Monthly Archives: January 2013

The peace of Epiphany

Salvadoran martyr and archbishop, Monseñor Oscar Romero, spoke of peace in his 1978 Epiphany homily:

Peace is not the product of terror or fear.
Peace is not the silence of cemeteries.
Peace is not the silent result of violent repression.
Peace is the generous, tranquil contribution
of all to the good of all.
Peace is dynamism. Peace is generosity.
It is right and it is duty.
In it each one has a place in this beautiful family,
which the Epiphany brightens for us with God’s light.

May this vision of peace guide us this year.

True Christianity – an unbeliever and a bishop

What does it really mean to be a Christian, a follower of Christ? What does it mean in a world of hunger and oppression?

Many would claim to be Christian because of a statement of faith they made once or which they make each Sunday. But is that what makes a true Christian?

Some would seem to limit true Christianity to code of ethics, especially in the realm of sex?

For me true Christianity means following the God who became flesh as a poor man in an occupied land in order to make us free – from sin, from oppression, from strife. He is a liberating God.

Today is the anniversary of the death of the French author and philosopher Albert Camus who died in car accident on January 4, 1960. His novel The Plague and several of his essays, especially those in the collection  Resistance, Rebellion, and Death, have touched me deeply. In particular I continue to be challenged by this excerpt of a talk he gave in 1948 to Dominicans, entitled “The Unbeliever and Christian”:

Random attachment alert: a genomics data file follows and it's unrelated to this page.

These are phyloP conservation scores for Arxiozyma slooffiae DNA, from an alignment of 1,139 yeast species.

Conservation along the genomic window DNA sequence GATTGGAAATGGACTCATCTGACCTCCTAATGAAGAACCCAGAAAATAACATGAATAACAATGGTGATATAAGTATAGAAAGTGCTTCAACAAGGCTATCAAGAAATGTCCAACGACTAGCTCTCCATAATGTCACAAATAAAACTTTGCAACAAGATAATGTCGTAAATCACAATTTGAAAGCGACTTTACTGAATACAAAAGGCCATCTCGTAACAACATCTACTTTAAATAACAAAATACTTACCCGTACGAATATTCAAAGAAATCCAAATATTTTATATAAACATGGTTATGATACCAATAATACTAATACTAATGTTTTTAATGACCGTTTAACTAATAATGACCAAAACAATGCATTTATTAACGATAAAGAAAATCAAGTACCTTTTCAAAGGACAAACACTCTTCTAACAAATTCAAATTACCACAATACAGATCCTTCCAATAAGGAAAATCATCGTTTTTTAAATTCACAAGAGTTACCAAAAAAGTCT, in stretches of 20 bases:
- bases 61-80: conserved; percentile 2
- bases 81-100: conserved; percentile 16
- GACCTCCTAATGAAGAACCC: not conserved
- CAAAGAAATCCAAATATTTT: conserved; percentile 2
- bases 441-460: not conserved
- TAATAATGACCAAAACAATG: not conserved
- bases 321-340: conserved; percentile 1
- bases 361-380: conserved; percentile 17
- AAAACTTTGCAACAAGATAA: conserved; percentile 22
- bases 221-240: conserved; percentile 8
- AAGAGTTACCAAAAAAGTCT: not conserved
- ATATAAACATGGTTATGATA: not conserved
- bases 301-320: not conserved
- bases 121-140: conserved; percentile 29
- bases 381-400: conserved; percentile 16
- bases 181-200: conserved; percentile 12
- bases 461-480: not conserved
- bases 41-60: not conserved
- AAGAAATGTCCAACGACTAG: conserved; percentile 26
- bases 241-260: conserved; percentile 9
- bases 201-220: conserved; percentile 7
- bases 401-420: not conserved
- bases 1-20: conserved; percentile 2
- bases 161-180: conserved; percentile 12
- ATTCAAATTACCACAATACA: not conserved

What the world expects of Christians is that Christians should speak out, loud and clear, and that they should voice their condemnation in such a way that never a doubt, never the slightest doubt, could rise in the heart of the simplest [person]. That they should get away from abstraction and confront the bloodstained face history has taken on today.

On this day in 1995 another prophet died, the Puerto-Rican Jesuit bishop, Monseñor Antulio Parilla-Bonilla. He was a bishop who spoke out forcibly against the Vietnam War and for the independence of Puerto Rico. I met him once in a church’s gym in Spanish Harlem in the early 1970s. It was probably around the time he spoke these words at a Mass in the First Spanish Methodist Church in New York which was being occupied by the Young Lords:

There’s oppression in the whole world: two-thirds of humanity is oppressed by the white axis of nations. The poor, nonwhite population is being oppressed, I would say, by maybe 15 or 20 percent of the people of the whole world. And anybody who will just cross his arms before a situation like that should not call himself a true Christian.
It’s about time that we realized what true religion is – seeing that when Christ was trying to explain who was going to be rewarded and who was not, he didn’t refer to a catechism, he didn’t refer to daily communion, he didn’t refer to externals – he referred to good deeds and good works. And it’s not good works to one person individually; it’s good works to change structures now, this moment in the history of humanity.